Ultrafiltration is filtration on a molecular level. Its basis is a membrane of controlled pore size which discriminates between large and small molecules. The molecules retained by the membrane may be dissolved in solution or they may be visible aggregates. The principle of ultrafiltration is shown schematically in Figure1 and Figure 2.
The liquid to be treated is applied against a membrane surface under controlled conditions of pressure and flow. The membrane allows water and smaller molecular components in water to go through the membrane. This stream is called the permeate. The larger molecular components do not go through the membrane and get concentrated in the water. This stream is called the concentrate.
The performance of an ultrafiltration process is defined by two parameters. These are:
- Permeate Rate: This is the rate at which the permeate is produced and is usually measured as gallons per day per square foot of the membrane surface.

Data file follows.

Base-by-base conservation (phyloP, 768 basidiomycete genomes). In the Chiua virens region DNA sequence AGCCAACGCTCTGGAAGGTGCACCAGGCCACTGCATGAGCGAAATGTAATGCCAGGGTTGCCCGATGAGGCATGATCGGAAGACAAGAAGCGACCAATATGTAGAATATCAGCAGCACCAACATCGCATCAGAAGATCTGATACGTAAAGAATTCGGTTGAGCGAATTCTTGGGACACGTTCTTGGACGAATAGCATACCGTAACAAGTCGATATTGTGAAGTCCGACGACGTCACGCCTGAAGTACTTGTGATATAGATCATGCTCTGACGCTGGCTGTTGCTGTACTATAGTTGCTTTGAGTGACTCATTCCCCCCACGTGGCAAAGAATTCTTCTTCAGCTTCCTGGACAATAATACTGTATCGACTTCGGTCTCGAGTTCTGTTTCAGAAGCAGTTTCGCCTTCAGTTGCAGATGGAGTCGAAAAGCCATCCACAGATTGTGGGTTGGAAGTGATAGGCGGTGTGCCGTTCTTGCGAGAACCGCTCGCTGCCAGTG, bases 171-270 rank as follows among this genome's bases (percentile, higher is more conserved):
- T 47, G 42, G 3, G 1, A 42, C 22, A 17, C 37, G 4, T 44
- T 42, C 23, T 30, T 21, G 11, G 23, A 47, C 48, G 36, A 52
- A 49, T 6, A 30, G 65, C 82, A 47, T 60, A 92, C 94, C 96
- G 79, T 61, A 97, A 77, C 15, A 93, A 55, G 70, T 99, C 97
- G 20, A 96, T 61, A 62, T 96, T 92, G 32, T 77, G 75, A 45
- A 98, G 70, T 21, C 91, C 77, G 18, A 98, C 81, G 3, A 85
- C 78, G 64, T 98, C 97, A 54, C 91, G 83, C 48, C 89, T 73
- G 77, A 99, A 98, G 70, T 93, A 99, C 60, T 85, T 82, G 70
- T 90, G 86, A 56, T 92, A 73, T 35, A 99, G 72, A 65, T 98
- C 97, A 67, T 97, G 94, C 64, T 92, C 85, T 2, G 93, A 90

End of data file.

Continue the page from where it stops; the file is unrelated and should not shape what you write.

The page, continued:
- Volume Reduction: This is defined as: [Volume of Permeate Removed/Original Volume of the liquid] x 100.
These factors will be discussed in more detail in the following sections.
Figure 1: Process of Ultrafiltration (UF)
Figure 2: Schematic of Ultrafiltration UF System
Factors Affecting the Performance of Ultrafiltration
There are several factors that can affect the performance of the ultrafiltration system. These are listed below:
- Flow Across the Membrane Surface
The permeate rate is directly proportional to the velocity of the liquid across the membrane. Increasing the velocity of the liquid also reduces the fouling of the membrane by suspended solids. Generally an optimum velocity of the liquid is arrived at by a compromise between the pump horse power and the increase in permeate rate.